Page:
The internet is constantly evolving. What was once a loosely connected collection of documents has turned into a socialized application that allows you to search and gather information on pretty much anything you desire.
But what if web technologies could tighten the relationship between sets of information? As with any system, a set of technologies lie at its core, and those technologies are what I call the “Semantic Stack”.
1. RDF - Resource Description Framework
RDF is a standard for creating structured data about data, or Metadata. Specifically, RDF is a tool for associating values of a certain type to a unique object. An example of data that could be described by RDF is “Trevor Orsztynowicz is the author of Trevoro.ca”. In the RDF model, trevoro.ca (URI) is authored (value type) by Trevor Orsztynowicz (Value). RDF is usually expressed in XML format, which ends up looking like this
<?xml:namespace ns = "http://www.w3.org/RDF/RDF/" prefix ="RDF" ?> <?xml:namespace ns = "http://purl.oclc.org/DC/" prefix = "DC" ?> <RDF:RDF> <RDF:Description RDF:href="http://trevoro.ca"> <DC:Creator>Trevor Orsztynowicz</DC:Creator> </RDF:Description> </RDF:RDF>
Adding structure to MetaData is important - because if a massive number of systems and processes are going to share that information, then they have to agree upon a language, or framework of writing it.
2. SPARQL - RDF Querying Language
SPARQL is a SQL like querying language for RDF data. SPARQL gives you the ability to query a system with constraints, and get back an interesting set of data. Think of it as a way of standardizing SQL queries across multiple systems. You can map your SQL Database to SPARQL if you want to share your data, making SPARQL not only the query language but also a transition mechanism, and way of opening up access to your data in a standardized and useful way. Think mashups in 50 lines of code and 10 minutes, or better yet: mashups-on-the-fly.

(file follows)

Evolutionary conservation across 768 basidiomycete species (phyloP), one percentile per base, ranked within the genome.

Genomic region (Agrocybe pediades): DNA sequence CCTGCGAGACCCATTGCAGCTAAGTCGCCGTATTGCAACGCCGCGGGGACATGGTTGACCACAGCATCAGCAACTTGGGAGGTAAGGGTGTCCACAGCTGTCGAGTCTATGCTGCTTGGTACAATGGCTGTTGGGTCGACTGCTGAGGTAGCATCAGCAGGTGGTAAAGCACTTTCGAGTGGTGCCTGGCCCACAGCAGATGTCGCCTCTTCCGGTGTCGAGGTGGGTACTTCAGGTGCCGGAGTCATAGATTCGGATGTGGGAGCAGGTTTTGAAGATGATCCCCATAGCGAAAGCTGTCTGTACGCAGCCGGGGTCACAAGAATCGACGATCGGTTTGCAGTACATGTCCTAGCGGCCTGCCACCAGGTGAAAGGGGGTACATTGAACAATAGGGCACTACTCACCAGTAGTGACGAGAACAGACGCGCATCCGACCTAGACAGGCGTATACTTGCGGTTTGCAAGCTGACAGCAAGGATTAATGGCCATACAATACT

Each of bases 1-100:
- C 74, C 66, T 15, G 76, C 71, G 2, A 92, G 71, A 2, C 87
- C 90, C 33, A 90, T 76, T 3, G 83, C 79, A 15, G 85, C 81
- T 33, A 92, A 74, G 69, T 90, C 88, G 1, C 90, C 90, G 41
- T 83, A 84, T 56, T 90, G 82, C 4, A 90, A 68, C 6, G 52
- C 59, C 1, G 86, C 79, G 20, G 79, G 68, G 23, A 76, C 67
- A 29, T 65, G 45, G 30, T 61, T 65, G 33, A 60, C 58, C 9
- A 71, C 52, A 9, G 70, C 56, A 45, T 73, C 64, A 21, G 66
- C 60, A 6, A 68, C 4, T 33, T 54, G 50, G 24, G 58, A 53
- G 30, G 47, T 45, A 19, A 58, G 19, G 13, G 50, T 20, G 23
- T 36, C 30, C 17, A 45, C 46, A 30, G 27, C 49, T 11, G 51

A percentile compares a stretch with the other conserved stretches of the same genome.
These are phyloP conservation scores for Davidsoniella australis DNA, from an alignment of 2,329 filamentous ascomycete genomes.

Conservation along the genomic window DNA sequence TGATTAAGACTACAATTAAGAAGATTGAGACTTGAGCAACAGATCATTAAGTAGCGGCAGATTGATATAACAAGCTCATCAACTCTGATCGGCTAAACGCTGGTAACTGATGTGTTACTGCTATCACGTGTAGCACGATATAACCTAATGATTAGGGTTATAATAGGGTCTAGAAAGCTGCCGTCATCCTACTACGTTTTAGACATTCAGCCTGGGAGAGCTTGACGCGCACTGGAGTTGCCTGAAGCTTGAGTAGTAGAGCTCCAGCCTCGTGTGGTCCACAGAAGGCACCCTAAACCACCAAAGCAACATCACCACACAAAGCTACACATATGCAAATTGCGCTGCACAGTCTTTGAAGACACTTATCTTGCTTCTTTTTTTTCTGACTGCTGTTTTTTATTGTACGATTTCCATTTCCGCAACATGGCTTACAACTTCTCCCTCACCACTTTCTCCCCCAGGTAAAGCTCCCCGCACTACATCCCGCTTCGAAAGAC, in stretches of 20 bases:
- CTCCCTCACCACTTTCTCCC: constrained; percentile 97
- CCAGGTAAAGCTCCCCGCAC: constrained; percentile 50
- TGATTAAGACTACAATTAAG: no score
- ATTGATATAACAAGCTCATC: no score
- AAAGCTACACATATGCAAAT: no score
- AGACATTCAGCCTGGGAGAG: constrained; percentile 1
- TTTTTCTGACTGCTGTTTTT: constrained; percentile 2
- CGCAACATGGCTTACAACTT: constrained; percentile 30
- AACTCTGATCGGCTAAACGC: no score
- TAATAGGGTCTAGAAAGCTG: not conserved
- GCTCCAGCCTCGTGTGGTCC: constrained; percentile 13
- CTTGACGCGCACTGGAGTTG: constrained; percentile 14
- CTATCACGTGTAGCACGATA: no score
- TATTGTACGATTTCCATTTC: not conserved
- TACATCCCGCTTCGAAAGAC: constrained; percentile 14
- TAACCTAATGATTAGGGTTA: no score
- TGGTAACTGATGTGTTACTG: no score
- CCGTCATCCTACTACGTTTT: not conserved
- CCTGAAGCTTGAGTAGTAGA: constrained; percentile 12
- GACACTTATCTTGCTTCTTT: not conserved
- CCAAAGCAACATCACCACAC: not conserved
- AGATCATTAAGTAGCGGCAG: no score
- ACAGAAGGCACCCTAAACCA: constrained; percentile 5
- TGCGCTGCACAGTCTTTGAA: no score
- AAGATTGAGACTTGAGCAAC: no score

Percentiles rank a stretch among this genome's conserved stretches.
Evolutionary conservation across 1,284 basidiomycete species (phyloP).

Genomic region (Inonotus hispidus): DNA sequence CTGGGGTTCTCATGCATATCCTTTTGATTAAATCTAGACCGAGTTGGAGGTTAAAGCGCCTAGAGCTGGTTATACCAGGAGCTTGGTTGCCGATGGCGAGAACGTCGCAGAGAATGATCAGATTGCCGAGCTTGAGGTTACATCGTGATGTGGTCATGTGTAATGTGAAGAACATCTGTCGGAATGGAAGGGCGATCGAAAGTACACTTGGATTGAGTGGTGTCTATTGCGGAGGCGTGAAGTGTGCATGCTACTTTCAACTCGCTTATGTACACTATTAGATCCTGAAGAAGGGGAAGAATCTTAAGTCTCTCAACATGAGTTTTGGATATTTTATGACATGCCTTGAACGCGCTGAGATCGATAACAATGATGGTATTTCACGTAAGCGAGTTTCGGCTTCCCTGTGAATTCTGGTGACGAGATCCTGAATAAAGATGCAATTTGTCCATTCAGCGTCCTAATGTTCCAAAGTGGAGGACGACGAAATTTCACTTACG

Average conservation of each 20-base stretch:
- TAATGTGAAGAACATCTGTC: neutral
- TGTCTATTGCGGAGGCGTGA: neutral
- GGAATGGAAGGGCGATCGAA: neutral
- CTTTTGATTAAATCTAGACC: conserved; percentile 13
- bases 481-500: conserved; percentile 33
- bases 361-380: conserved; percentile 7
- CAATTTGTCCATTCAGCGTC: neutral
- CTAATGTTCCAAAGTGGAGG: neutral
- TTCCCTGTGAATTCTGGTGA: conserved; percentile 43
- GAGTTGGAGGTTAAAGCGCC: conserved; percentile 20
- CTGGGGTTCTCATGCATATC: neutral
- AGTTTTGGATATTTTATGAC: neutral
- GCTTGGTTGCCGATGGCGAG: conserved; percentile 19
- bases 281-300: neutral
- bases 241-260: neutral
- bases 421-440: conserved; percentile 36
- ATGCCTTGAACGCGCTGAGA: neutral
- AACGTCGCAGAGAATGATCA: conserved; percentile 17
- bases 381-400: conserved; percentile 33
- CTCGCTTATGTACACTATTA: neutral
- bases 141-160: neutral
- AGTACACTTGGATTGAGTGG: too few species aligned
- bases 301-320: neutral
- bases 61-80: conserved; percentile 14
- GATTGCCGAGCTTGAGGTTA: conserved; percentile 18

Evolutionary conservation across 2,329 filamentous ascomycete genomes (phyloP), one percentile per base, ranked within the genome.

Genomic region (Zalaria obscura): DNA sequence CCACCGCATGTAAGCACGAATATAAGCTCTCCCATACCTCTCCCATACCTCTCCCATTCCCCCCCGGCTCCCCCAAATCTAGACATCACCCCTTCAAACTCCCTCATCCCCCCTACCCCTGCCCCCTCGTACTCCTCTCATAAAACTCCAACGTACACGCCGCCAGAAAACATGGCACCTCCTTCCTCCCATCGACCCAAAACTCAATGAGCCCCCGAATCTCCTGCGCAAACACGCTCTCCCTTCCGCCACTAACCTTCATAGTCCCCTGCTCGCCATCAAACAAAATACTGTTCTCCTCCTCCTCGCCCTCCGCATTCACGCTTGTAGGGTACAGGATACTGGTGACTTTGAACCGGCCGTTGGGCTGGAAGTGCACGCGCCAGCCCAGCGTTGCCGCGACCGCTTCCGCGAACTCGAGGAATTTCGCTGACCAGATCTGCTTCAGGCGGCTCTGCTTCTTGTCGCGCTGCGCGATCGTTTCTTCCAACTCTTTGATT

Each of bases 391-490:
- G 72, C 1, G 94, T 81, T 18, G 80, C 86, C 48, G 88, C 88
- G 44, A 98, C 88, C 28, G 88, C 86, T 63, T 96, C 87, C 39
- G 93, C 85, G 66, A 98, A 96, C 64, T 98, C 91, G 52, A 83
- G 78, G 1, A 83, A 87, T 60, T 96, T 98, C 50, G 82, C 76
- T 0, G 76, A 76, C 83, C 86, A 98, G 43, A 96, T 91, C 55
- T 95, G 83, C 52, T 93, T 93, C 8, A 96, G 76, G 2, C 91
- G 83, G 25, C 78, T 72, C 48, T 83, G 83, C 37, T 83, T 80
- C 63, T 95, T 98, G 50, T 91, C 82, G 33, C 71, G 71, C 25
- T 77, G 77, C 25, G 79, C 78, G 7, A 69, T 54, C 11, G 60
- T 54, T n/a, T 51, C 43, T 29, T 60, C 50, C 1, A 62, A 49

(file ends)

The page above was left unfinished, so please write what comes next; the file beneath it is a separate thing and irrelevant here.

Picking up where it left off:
3. OWL - Web Ontology Language
OWL is a method of describing Ontologies - or loosely the connections and meanings of objects and relationships - contained in a document which can then be parsed easily by a machine. What this means, is that understanding OWL means understanding the future of knowledge transfer not only between machines, but between machines and people. Because OWL was designed for computers, it’s not really easy to read on your own; This is what an OWL format file written in XML looks like. OWL will make it possible to ask plain language questions to computers. For example, “Where in Vancouver can I buy wines that taste good with smoked gruyere cheese” is a query that you have to rewrite in your head, and perform a knowledge transfer yourself into a secondary query to get the results you need. Information described in OWL will eliminate that need.
4. XMPP - Extensible Messaging and Presence Protocol
XMPP is going to enable a whole bunch of cool things, and while it’s not necessarily a semantic technology if an of itself, it lends itself to what I call a naturalized online conversation. Computers shouldn’t have to poll for data. What if systems could let each other know about information, contextualize it, combine elements of that data with resources from a 3rd party, and deliver to you a summary of information, all in real-time? When a website becomes a conversational knowledge transformation system it’s no longer a website - It’s a friend telling you what you need to know.
5. OpenID - Distributed Authentication Model
All of this information is going to have to be trusted, as are the sources and people using that information. OpenID is the perfect solution to identifying and creating web’s of trust among and between environments. An authentication system would allow you to provide selective access to specific queries. Because OpenID already uses URI’s as their main identifier, it fits perfectly within the RDF model. With this model you could create levels of trust, weigh the validity of your results, and distinguish between systems trying to access your data.